• Tamarah Webb

Commentary: E-friendships

The essence of a friendship does dwindle if face to face contact is not maintained. Not to say friendships cannot remain genuine if you don’t see someone regularly, but a complete understanding of who they are and who they are growing to become cannot be fully acquired. Reading a person, such as their expressions, body language, and even the way they speak plays into knowing them. You can’t have a friendship with someone you don’t know.



Hence, how do we justify the fact that we still feel so close to someone we haven’t seen since high school? Simple, we remember the times we shared with them. We remember how much fun we had or even the things that took place, and we begin to build an e-friendship. These people, we consider long-term friends. They have made profound imprints in our lives that distance will not destroy. You don’t have to speak with them every day or even every month, the friendship has roots and therefore the internet doesn’t pose a sense of imitation. Maintaining good friendships are important because they are becoming less common. 


Having a way to connect with people we don’t really speak with can have the benefit of allowing them to know we still think/remember them. Facebook has a getaway page called “News Feeds.” You tab over and the webpage opens to numerous posts from those of your friends. Lots of times you may see a post from someone from your third-grade class who moved to New Jersey 10 years ago. On the other hand, you may see a video post of your old neighbor graduating from college. Thanks to Facebook, you can reconnect and give them the benefit of knowing you care about what they are doing.    


During my eighth grade year of Middle School, I met a girl named Mariela Gonzalez. At the time I lived in Kansas and she was a new student from Mexico. We quickly became friends and grew very close within five months. However, Mariela moved back to Mexico once our eighth-grade year ended. To this day, Mariela and I still speak and miss each other. We stay connected through Facebook. We have continuously spoken about our plan to meet up one day, but until then, we like posts and write comments on each other’s wall. We have been e-friends longer that we were physical friends. In many instances such as this, Facebook allows people to stay on good terms with, and remember, those from their past.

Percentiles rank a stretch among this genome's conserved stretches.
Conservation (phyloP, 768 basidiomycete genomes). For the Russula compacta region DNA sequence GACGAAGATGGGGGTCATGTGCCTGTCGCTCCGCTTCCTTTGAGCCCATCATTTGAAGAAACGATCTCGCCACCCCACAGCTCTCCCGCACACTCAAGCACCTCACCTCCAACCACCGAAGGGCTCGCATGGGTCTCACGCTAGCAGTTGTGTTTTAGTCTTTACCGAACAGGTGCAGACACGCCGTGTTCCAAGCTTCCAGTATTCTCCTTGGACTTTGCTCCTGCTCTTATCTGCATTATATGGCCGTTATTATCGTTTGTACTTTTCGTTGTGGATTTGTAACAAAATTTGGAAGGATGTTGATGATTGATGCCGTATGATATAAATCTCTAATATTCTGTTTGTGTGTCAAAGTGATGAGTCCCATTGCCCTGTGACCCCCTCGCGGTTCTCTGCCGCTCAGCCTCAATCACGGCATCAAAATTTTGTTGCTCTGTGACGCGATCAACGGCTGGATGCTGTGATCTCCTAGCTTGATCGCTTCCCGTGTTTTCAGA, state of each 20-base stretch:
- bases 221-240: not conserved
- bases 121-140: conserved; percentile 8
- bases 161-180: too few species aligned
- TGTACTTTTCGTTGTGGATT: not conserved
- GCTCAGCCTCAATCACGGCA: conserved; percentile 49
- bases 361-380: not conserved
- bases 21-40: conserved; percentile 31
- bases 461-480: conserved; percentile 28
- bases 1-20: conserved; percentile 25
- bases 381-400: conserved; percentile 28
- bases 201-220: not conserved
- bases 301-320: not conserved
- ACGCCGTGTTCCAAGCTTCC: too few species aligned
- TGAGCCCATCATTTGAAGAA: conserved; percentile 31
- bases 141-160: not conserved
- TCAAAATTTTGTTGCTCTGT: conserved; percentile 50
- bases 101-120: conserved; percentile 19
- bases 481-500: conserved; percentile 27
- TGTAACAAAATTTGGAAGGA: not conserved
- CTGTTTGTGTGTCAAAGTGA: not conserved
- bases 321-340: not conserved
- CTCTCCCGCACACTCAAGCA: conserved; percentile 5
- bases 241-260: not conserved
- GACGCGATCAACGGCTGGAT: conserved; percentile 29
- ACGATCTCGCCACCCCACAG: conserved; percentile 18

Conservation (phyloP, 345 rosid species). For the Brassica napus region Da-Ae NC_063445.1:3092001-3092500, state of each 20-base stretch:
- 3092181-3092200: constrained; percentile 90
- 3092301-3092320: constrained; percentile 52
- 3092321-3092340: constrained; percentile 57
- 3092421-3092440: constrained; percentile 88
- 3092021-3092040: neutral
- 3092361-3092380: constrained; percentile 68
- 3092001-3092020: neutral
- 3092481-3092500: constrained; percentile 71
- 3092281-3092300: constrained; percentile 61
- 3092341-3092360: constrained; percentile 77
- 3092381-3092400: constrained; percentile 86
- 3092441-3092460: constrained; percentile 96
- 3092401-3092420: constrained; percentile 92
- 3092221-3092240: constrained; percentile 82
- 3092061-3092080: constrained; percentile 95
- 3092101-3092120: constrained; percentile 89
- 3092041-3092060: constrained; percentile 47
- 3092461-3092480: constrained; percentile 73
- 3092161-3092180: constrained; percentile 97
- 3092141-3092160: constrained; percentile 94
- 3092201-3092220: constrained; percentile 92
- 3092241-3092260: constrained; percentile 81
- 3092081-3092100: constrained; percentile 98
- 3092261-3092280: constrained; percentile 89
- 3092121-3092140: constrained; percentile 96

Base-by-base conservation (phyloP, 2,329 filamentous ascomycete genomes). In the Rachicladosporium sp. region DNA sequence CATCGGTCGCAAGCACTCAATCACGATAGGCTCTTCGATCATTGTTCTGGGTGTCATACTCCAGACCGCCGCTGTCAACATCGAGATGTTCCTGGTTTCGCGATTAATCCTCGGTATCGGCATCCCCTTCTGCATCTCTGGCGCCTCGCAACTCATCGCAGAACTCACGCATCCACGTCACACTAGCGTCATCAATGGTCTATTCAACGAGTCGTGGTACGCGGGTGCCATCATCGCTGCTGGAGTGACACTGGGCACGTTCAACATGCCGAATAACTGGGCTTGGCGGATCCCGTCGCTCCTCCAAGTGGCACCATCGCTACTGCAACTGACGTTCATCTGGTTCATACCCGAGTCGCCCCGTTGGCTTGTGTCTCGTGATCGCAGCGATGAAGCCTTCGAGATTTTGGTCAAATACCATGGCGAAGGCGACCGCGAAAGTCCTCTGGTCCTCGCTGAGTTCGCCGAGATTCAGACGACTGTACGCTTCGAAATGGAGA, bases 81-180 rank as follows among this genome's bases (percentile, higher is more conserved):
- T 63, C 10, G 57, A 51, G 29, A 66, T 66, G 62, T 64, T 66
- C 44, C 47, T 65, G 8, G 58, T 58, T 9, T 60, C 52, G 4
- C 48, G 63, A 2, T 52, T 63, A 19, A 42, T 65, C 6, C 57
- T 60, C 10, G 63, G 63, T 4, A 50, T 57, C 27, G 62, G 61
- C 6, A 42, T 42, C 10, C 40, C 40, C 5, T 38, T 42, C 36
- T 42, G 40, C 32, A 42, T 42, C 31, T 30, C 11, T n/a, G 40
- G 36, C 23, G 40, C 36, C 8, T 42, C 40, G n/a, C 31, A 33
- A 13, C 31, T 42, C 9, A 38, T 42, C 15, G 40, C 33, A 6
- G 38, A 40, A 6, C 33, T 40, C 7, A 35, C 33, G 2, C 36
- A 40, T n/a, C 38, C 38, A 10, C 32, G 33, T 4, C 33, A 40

In some instances, however, false impressions of true friendships are created by e-friendships. The combination of current friends, past friends, acquaintances, and family members are some of the main groups created when accepting a friend request. With a simple click of the mouse, we claim to be a friend to someone and want to put the relationship on public display. Tackling issues regarding the legitimacy of e-friendships can only be done by examining these different groups.


There are numerous reasons why people send and accept friend requests via social networks. Sometimes we just meet someone and enjoy a good conversation; we get home, discover they have a Facebook, and send them a friend request. However, do we know this person after just one conversation? Are we able to truly say we want to be their friend after one enjoyed meeting? For the accepter of the request, why are we claiming this person as a friend? What influences us to trust them to be a part of our social circle after just a single chat? This is an instance discribing—one too many times—how people on Facebook are connected. We may not really know half of the people who we add as friends. Other times, we grow apart and those we were friends with are now sitting in a world of the socially forgotten.


The average Facebook user now has about 338 friends. For most of us, 338 Facebook friends will sound like way too few. But, according to Robin Dunbar, an Oxford University anthropologist who studies social networks, any grouping larger than 150 starts to strain the cognitive capacity of the human brain. In addition, the idea of e-friendships can give off the idea of false popularity. We can unintentionally compare ourselves to those who have more friends. This may, in turn, influence us to acquire the need to gain more "friends" so that we are just as popular as everyone else is. We conceive a longing to fit into the cookie-cutter status of societies. In these instances, cyber-relations and social networks resemble superficiality.

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